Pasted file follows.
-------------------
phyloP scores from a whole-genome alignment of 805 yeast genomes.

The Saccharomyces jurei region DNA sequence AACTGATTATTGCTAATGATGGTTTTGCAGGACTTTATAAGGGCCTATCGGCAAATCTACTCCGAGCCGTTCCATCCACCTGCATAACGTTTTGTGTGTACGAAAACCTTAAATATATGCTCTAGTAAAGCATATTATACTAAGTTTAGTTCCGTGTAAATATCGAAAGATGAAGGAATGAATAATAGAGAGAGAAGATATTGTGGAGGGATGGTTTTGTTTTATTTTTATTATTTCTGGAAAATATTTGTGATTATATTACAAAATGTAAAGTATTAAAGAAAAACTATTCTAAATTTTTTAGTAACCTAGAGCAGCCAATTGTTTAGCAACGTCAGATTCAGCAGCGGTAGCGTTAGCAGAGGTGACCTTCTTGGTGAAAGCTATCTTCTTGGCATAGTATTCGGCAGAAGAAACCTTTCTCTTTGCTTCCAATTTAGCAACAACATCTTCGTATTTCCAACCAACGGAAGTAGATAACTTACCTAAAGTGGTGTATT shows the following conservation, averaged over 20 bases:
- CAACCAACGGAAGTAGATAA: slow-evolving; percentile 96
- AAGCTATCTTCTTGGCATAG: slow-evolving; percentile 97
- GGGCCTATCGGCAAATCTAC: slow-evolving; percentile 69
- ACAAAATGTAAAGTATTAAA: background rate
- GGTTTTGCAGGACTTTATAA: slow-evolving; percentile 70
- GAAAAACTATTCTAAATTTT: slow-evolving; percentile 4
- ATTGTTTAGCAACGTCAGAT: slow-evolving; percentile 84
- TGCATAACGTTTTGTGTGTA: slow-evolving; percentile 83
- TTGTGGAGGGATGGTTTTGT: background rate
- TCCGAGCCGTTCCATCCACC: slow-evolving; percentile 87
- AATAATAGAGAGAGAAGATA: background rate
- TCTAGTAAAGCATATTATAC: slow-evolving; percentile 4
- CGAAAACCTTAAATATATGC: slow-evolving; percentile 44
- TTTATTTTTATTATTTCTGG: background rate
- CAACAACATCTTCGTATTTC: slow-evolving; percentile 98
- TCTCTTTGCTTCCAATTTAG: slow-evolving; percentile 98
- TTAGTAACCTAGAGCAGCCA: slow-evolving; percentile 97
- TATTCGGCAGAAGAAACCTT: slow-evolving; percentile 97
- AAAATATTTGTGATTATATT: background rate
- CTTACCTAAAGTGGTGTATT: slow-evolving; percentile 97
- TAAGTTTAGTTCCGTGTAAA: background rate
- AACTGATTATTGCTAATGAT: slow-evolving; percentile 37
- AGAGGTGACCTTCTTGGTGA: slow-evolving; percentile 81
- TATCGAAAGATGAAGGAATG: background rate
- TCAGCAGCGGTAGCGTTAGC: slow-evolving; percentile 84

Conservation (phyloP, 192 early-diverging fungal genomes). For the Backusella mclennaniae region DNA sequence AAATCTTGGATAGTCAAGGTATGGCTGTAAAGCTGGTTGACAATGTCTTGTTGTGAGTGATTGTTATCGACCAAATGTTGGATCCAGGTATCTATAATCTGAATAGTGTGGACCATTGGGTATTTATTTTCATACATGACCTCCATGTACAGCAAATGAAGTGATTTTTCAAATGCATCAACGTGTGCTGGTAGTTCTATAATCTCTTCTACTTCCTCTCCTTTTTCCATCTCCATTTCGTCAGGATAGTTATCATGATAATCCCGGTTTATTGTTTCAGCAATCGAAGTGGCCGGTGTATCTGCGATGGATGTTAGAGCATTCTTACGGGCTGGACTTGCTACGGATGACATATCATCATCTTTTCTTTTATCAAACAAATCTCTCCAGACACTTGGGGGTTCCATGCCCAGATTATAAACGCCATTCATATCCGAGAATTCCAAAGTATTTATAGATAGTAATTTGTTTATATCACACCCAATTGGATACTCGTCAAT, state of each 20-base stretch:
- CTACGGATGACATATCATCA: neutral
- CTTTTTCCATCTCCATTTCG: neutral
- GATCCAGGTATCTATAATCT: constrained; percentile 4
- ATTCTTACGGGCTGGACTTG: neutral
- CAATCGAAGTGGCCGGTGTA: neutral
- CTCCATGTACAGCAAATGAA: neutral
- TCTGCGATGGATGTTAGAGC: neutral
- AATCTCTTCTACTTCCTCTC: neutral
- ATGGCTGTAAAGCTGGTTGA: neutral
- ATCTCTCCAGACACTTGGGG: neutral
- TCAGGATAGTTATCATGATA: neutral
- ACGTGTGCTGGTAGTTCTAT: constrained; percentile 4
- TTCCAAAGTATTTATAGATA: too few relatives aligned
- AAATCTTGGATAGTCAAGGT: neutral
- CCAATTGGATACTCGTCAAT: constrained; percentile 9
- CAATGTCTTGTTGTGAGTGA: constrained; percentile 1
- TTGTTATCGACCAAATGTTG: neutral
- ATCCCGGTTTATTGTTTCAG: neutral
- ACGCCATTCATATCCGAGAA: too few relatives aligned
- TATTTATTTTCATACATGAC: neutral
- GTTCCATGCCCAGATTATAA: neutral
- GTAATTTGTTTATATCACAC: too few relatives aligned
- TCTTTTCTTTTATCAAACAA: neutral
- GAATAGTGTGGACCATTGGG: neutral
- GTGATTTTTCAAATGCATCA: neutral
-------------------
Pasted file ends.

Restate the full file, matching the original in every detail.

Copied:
phyloP scores from a whole-genome alignment of 805 yeast genomes.

The Saccharomyces jurei region DNA sequence AACTGATTATTGCTAATGATGGTTTTGCAGGACTTTATAAGGGCCTATCGGCAAATCTACTCCGAGCCGTTCCATCCACCTGCATAACGTTTTGTGTGTACGAAAACCTTAAATATATGCTCTAGTAAAGCATATTATACTAAGTTTAGTTCCGTGTAAATATCGAAAGATGAAGGAATGAATAATAGAGAGAGAAGATATTGTGGAGGGATGGTTTTGTTTTATTTTTATTATTTCTGGAAAATATTTGTGATTATATTACAAAATGTAAAGTATTAAAGAAAAACTATTCTAAATTTTTTAGTAACCTAGAGCAGCCAATTGTTTAGCAACGTCAGATTCAGCAGCGGTAGCGTTAGCAGAGGTGACCTTCTTGGTGAAAGCTATCTTCTTGGCATAGTATTCGGCAGAAGAAACCTTTCTCTTTGCTTCCAATTTAGCAACAACATCTTCGTATTTCCAACCAACGGAAGTAGATAACTTACCTAAAGTGGTGTATT shows the following conservation, averaged over 20 bases:
- CAACCAACGGAAGTAGATAA: slow-evolving; percentile 96
- AAGCTATCTTCTTGGCATAG: slow-evolving; percentile 97
- GGGCCTATCGGCAAATCTAC: slow-evolving; percentile 69
- ACAAAATGTAAAGTATTAAA: background rate
- GGTTTTGCAGGACTTTATAA: slow-evolving; percentile 70
- GAAAAACTATTCTAAATTTT: slow-evolving; percentile 4
- ATTGTTTAGCAACGTCAGAT: slow-evolving; percentile 84
- TGCATAACGTTTTGTGTGTA: slow-evolving; percentile 83
- TTGTGGAGGGATGGTTTTGT: background rate
- TCCGAGCCGTTCCATCCACC: slow-evolving; percentile 87
- AATAATAGAGAGAGAAGATA: background rate
- TCTAGTAAAGCATATTATAC: slow-evolving; percentile 4
- CGAAAACCTTAAATATATGC: slow-evolving; percentile 44
- TTTATTTTTATTATTTCTGG: background rate
- CAACAACATCTTCGTATTTC: slow-evolving; percentile 98
- TCTCTTTGCTTCCAATTTAG: slow-evolving; percentile 98
- TTAGTAACCTAGAGCAGCCA: slow-evolving; percentile 97
- TATTCGGCAGAAGAAACCTT: slow-evolving; percentile 97
- AAAATATTTGTGATTATATT: background rate
- CTTACCTAAAGTGGTGTATT: slow-evolving; percentile 97
- TAAGTTTAGTTCCGTGTAAA: background rate
- AACTGATTATTGCTAATGAT: slow-evolving; percentile 37
- AGAGGTGACCTTCTTGGTGA: slow-evolving; percentile 81
- TATCGAAAGATGAAGGAATG: background rate
- TCAGCAGCGGTAGCGTTAGC: slow-evolving; percentile 84

Conservation (phyloP, 192 early-diverging fungal genomes). For the Backusella mclennaniae region DNA sequence AAATCTTGGATAGTCAAGGTATGGCTGTAAAGCTGGTTGACAATGTCTTGTTGTGAGTGATTGTTATCGACCAAATGTTGGATCCAGGTATCTATAATCTGAATAGTGTGGACCATTGGGTATTTATTTTCATACATGACCTCCATGTACAGCAAATGAAGTGATTTTTCAAATGCATCAACGTGTGCTGGTAGTTCTATAATCTCTTCTACTTCCTCTCCTTTTTCCATCTCCATTTCGTCAGGATAGTTATCATGATAATCCCGGTTTATTGTTTCAGCAATCGAAGTGGCCGGTGTATCTGCGATGGATGTTAGAGCATTCTTACGGGCTGGACTTGCTACGGATGACATATCATCATCTTTTCTTTTATCAAACAAATCTCTCCAGACACTTGGGGGTTCCATGCCCAGATTATAAACGCCATTCATATCCGAGAATTCCAAAGTATTTATAGATAGTAATTTGTTTATATCACACCCAATTGGATACTCGTCAAT, state of each 20-base stretch:
- CTACGGATGACATATCATCA: neutral
- CTTTTTCCATCTCCATTTCG: neutral
- GATCCAGGTATCTATAATCT: constrained; percentile 4
- ATTCTTACGGGCTGGACTTG: neutral
- CAATCGAAGTGGCCGGTGTA: neutral
- CTCCATGTACAGCAAATGAA: neutral
- TCTGCGATGGATGTTAGAGC: neutral
- AATCTCTTCTACTTCCTCTC: neutral
- ATGGCTGTAAAGCTGGTTGA: neutral
- ATCTCTCCAGACACTTGGGG: neutral
- TCAGGATAGTTATCATGATA: neutral
- ACGTGTGCTGGTAGTTCTAT: constrained; percentile 4
- TTCCAAAGTATTTATAGATA: too few relatives aligned
- AAATCTTGGATAGTCAAGGT: neutral
- CCAATTGGATACTCGTCAAT: constrained; percentile 9
- CAATGTCTTGTTGTGAGTGA: constrained; percentile 1
- TTGTTATCGACCAAATGTTG: neutral
- ATCCCGGTTTATTGTTTCAG: neutral
- ACGCCATTCATATCCGAGAA: too few relatives aligned
- TATTTATTTTCATACATGAC: neutral
- GTTCCATGCCCAGATTATAA: neutral
- GTAATTTGTTTATATCACAC: too few relatives aligned
- TCTTTTCTTTTATCAAACAA: neutral
- GAATAGTGTGGACCATTGGG: neutral
- GTGATTTTTCAAATGCATCA: neutral